Helen Thompson has hailed the unveiling of a new artwork which celebrates the gift of organ donation.

Her daughter, Skye Thompson passed away aged 17, almost three years ago due to a carotid artery thrombosis which caused a massive stroke.

As her next of kin, Helen made the brave decision to donate Skye’s organs, and says the installation, called ‘Thank you for life’, will celebrate the gift of life Skye made to many people.

There is no greater gift than your children. For me this memorial means a lot.

Helen, who works as a Clinical Support Worker for Respiratory Outpatients at the Northern General Hospital, said: “Skye wasn’t replying to my texts or calls one morning. I thought it strange, so after her boyfriend wasn’t having any luck either I went home to check.

“I found her unconscious and fitting on the bathroom floor. She was rushed by ambulance to A&E where she was put in an induced coma. She had swelling on her brain and later it was found that she had no brain activity. She passed away that night.

“I was asked about organ donation, so I spoke to my mum about it. We knew it would be something she wanted to do, so we agreed. In my job I see people who are waiting for transplants and I have seen what transplants do and how they change lives.

“There is no greater gift than your children. For me this memorial means a lot. When I look at it I will always remember that some people are living when my daughter is sadly no longer here.”

The gift of life

'Thank you for life’, which has been designed by artist Stella Corrall, embraces the varying aspects of organ donation, from those in need, those wishing to give and those who have had lives transformed. All of these aspects overlap into one another and the intersecting circles of the design embrace this with each one acknowledging heartfelt words.

The Organ Donation Team at Sheffield Teaching Hospitals hope the piece will raise awareness of organ donation, themed around the concept of the ‘gift of life’, and think about their end of life wishes.

Clare Croxall, Specialist Nurse in Organ Donation, said:The need for organ donation memorials is documented in a report published by the Department of Health.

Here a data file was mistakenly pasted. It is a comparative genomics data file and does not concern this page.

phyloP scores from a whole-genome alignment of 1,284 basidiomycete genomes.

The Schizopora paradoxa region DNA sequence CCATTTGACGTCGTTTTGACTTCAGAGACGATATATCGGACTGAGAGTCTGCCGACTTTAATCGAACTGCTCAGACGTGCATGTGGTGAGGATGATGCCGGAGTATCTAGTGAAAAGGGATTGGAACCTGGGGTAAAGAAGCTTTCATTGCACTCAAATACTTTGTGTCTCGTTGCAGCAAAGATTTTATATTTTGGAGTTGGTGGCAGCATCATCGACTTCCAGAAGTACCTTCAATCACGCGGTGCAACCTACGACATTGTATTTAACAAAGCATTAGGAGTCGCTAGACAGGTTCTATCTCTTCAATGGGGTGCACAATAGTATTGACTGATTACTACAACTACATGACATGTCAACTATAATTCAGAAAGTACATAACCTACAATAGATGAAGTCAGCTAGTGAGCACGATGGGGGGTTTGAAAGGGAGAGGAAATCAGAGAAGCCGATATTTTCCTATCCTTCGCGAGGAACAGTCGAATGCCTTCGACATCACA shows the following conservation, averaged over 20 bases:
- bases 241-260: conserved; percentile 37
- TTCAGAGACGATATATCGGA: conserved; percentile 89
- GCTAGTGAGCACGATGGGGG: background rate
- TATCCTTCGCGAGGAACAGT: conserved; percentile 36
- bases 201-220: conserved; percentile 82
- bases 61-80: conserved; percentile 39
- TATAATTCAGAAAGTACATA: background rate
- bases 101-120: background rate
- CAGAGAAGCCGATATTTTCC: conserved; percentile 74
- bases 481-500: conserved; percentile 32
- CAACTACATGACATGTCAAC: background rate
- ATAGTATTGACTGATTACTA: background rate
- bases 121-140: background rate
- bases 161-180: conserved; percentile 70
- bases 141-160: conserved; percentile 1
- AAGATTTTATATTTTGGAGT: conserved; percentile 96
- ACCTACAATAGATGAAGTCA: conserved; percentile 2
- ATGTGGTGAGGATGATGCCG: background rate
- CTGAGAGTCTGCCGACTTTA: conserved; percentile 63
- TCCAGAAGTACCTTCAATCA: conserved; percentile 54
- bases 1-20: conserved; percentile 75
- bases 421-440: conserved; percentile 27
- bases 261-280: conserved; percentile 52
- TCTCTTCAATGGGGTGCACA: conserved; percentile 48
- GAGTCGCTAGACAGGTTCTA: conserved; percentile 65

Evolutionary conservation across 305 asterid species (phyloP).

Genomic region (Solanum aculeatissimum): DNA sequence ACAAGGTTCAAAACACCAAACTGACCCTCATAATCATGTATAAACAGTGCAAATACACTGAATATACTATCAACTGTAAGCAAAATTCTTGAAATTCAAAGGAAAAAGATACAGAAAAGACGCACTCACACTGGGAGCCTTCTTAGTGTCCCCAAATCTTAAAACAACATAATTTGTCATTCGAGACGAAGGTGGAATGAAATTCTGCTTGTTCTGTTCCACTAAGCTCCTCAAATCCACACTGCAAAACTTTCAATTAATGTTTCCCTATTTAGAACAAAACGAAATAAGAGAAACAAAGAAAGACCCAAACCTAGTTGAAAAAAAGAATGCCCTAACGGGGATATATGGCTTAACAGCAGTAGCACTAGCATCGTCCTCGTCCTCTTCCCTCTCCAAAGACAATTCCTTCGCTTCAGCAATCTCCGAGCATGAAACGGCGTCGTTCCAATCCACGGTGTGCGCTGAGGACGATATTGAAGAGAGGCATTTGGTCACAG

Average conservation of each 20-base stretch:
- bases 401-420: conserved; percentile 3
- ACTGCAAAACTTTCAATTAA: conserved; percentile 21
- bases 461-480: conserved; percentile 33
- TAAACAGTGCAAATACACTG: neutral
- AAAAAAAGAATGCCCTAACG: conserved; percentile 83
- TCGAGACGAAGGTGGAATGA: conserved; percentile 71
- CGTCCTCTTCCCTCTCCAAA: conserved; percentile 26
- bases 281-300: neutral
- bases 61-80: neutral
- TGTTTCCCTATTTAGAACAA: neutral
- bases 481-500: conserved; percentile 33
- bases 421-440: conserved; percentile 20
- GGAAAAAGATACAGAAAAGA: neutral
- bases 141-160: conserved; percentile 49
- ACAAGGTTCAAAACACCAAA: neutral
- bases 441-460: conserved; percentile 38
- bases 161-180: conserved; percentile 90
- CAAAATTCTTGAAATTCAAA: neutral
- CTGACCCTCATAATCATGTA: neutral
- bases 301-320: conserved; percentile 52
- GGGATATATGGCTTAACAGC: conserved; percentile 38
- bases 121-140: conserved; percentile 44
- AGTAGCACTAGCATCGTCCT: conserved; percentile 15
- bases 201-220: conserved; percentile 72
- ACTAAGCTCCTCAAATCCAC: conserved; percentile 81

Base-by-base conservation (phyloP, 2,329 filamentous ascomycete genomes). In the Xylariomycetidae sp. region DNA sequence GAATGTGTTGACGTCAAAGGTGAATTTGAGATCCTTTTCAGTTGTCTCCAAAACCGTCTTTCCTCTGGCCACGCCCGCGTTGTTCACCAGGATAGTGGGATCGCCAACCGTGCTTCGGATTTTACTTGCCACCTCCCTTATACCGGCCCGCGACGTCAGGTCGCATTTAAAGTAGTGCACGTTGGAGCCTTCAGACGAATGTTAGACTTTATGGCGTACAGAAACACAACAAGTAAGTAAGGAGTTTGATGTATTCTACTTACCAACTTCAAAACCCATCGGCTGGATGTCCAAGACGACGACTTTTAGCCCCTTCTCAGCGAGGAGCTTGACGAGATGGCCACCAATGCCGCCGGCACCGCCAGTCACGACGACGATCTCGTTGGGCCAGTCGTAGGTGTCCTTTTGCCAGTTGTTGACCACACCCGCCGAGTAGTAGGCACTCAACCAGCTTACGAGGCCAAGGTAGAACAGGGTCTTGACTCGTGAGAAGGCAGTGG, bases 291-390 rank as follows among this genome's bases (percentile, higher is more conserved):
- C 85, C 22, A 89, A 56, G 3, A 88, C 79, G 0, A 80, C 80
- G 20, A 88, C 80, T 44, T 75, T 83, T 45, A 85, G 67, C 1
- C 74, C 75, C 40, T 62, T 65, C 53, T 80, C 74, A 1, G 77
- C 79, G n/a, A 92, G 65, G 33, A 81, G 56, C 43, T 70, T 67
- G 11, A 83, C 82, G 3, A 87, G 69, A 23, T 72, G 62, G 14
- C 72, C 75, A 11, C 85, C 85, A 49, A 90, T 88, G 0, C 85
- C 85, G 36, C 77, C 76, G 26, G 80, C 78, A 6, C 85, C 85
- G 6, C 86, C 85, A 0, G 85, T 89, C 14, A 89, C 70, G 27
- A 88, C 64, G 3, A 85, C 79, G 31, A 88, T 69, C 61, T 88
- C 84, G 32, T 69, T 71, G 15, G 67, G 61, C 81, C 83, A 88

“The report states that appropriate ways should be identified of personally and publicly recognising individual organ donors, which may include national memorials, local initiatives and personal follow-up to donor families.

“Therefore we have been working hard with our Arts in Health team to establish a fitting memorial here in Sheffield. We are thrilled with the final artwork which is a beautiful and colourful installation to recognise, remember and reflect on a donor’s brave and generous gift.

“In the 2017-2018 financial year, 36 families across the Sheffield Teaching Hospitals agreed to organ donation whilst facing the loss of a loved one. This meant 100 organs were donated from our hospitals, more than ever before. This makes it a fitting time to reflect upon the special gift organ donors and their families give”

The artwork, which was £5,000 and funded by Sheffield Hospitals Charity, is wall mounted at Chesterman entrance at the Northern General Hospital.

It was unveiled at a special event to coincide with Organ Donation Week, which saw the families and friends of organ donors gather for refreshments and an order of service by the hospital chaplain.

Sheffield Hospitals Charity provides more than £30,000 every year to the charity funded Arts in Health team at Sheffield Teaching Hospitals.

To donate funds for Arts in Health initiatives click here.

To sign up to be an organ donor, visit www.organdonation.nhs.uk